Video production by William Mandile
Elizabeth Davant, assistant director of health and wellness, says the peak times students seek treatment for depression at Queens are the middle and end of semesters, typically due to stress about midterms, anxiety about graduating or having to leave their partner.
Depression, a medical condition that can affect a person’s ability to work, study, interact with people or take care of themselves, is most prevalent in the United States among college students. Thirty percent of college students fit criteria to be diagnosed with depression, compared to only 16 percent of the population at large.
These statistics cause Davant to ask if such feelings are normal or if something is wrong. In an interview with The Queens Chronicle, she discussed possible causes of depression in college students, identified how to recognize depressed behaviors and gave advice on what to do if one thinks a friend is depressed.
Q: What qualifies as depression that needs to be treated?
“To be diagnosed with clinical depression, an individual must have a period of at least two weeks where they are feeling upset more days than not. It’s normal in college to have your ups and downs in your emotional state, feelings of hopelessness, withdrawing, and hygiene issues. The biggest indicator at Queens would be someone who doesn’t go to class.”
Q: What are the main symptoms of depression?
“At Queens, a huge indicator is when a student stops attending class. Even if its for a week, something is not right. Also, if you know of a friend who doesn’t really leave the room or is withdrawing from classes. Any profound change in a friend, such as negative or sad comments, anger, or increased drinking.”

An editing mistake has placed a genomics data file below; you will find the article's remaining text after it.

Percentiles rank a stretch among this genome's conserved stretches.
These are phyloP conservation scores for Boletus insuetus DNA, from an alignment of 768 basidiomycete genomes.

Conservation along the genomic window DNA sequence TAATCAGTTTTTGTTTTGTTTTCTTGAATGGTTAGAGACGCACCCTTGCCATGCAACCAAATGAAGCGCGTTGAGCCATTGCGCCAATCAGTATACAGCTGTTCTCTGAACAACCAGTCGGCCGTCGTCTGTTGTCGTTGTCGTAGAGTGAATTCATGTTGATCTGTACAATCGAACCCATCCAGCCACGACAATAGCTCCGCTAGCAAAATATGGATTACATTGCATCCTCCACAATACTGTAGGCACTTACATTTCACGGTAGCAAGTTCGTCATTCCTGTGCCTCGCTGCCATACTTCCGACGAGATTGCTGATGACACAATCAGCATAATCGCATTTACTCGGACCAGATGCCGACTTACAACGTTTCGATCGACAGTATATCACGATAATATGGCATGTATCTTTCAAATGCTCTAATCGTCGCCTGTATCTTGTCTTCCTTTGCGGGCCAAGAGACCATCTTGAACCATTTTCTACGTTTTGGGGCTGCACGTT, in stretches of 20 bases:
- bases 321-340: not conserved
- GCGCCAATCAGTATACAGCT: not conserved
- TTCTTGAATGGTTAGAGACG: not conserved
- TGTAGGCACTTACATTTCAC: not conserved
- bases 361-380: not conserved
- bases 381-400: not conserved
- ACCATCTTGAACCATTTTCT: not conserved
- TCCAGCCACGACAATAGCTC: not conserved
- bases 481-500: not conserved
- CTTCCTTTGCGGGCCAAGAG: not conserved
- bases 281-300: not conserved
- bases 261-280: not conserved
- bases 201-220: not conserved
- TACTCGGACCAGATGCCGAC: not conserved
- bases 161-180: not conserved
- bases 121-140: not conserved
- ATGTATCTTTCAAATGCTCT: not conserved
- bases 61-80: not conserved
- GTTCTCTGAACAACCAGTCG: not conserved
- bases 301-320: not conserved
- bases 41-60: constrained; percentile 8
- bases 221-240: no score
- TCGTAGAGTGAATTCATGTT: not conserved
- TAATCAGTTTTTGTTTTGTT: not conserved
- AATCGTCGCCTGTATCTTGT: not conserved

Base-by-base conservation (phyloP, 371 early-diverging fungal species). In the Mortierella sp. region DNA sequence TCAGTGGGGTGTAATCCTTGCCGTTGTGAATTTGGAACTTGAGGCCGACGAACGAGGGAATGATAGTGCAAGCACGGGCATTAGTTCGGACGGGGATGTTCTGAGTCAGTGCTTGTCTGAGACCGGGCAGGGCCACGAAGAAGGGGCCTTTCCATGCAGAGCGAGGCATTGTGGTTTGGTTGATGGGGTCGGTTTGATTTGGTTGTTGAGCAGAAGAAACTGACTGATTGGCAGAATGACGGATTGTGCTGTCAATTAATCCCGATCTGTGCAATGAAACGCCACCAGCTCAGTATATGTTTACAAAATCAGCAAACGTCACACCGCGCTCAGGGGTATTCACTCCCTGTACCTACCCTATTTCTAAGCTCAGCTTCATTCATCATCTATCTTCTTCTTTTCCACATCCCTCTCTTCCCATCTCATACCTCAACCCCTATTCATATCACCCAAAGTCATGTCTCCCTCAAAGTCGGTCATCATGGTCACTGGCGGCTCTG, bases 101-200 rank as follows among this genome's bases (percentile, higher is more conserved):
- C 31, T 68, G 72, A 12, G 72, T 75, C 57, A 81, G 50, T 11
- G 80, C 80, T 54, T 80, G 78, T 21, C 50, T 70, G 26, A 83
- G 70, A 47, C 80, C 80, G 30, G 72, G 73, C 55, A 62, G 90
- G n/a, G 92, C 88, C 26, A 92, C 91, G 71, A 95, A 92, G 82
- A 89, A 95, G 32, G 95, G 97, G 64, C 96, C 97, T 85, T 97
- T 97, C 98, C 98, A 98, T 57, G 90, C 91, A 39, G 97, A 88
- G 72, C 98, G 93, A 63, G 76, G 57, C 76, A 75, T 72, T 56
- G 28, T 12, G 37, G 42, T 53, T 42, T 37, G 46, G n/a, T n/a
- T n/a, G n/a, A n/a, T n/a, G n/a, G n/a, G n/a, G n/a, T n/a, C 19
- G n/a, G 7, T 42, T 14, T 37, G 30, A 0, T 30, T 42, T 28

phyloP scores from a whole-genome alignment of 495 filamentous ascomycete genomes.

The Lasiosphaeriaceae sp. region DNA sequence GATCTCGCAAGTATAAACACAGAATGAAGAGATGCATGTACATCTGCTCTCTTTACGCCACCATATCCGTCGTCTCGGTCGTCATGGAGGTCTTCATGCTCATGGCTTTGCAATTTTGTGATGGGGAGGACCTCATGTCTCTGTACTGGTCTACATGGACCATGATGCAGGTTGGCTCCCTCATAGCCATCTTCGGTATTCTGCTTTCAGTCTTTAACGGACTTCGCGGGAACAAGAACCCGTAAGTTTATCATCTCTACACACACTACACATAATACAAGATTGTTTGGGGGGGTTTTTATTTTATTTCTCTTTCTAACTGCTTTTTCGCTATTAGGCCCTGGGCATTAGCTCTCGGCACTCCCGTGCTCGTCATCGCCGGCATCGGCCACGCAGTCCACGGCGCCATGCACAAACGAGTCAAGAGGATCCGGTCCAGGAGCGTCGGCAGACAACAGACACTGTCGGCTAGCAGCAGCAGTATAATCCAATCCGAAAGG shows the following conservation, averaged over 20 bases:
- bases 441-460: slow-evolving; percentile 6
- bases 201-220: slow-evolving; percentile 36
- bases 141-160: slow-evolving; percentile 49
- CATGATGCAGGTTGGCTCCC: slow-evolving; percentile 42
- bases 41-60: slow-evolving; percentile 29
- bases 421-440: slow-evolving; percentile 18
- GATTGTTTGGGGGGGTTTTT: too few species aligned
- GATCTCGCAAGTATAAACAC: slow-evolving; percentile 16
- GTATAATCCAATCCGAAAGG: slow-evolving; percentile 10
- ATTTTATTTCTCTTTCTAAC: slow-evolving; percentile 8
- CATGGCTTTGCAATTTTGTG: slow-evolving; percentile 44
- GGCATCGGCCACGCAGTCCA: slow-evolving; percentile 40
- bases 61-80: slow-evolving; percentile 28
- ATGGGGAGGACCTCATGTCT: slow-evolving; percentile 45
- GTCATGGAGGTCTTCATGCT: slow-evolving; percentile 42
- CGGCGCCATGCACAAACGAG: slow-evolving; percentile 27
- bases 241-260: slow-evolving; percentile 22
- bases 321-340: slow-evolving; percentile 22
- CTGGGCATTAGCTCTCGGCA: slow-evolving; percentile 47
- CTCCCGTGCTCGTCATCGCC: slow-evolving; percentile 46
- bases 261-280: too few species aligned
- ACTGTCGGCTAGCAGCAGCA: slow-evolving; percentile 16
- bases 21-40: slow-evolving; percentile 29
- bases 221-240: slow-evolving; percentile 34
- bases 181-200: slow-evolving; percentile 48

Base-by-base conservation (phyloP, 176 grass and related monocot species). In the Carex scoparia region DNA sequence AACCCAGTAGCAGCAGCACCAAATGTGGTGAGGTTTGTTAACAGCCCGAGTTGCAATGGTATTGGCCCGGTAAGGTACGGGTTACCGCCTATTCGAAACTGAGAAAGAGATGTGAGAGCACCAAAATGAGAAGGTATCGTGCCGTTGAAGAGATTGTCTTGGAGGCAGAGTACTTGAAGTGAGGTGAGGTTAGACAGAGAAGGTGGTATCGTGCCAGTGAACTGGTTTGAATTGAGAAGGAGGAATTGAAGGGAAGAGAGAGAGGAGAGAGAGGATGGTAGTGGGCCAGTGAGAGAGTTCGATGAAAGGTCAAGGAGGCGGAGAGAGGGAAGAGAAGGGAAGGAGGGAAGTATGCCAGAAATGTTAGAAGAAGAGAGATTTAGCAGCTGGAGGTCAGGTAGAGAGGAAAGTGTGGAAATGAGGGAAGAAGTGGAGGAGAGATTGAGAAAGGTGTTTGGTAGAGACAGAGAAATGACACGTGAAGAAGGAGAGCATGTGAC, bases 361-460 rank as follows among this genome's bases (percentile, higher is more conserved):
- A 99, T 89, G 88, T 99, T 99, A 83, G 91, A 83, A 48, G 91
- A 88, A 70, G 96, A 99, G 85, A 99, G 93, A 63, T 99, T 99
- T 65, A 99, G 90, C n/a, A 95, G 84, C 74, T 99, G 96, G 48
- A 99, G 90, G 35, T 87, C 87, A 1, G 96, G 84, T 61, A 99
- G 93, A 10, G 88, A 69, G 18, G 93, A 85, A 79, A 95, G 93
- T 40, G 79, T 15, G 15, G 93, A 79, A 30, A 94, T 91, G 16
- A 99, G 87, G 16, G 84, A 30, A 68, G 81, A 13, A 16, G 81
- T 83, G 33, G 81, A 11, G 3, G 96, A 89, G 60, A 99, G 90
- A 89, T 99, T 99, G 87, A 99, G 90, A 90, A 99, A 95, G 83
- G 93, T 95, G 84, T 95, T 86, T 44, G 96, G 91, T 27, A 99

Q: What are the causes of depression specifically at Queens?
“Queens is unique because of how small the school is. When people spread rumors and gossip, everyone knows everyone’s business, which allows for the issue to go from 0 to 10 way faster than at a larger school. You never know what’s the straw that’s going to break the camel’s back for a student.”
Q: What would you advise someone to do if they think their friend is suffering from depression?
“I would definitely have a conversation with the friend, maybe in a private room or area so there is plenty of time to talk.” She always tells students to identify the things they are noticing about their friend. Students are also encouraged to tell their friend that counseling is OK and encourage them to go so they can feel better. “Just being a good friend and listening, too, can go a long way.”
Davant encourages students who have friends who talk about death to openly ask, “Are you thinking about suicide?” Students are afraid to get that answer from a friend, but with living on campus there is a ton of support that will be there to help, she says.
According to www.ulifeline.org, a website with mental health resources for college students, between 80-90 percent of those who are treated for depression experience significant improvement and almost all individuals gain some relief from their symptoms, whether treatment be through counseling, medication or both.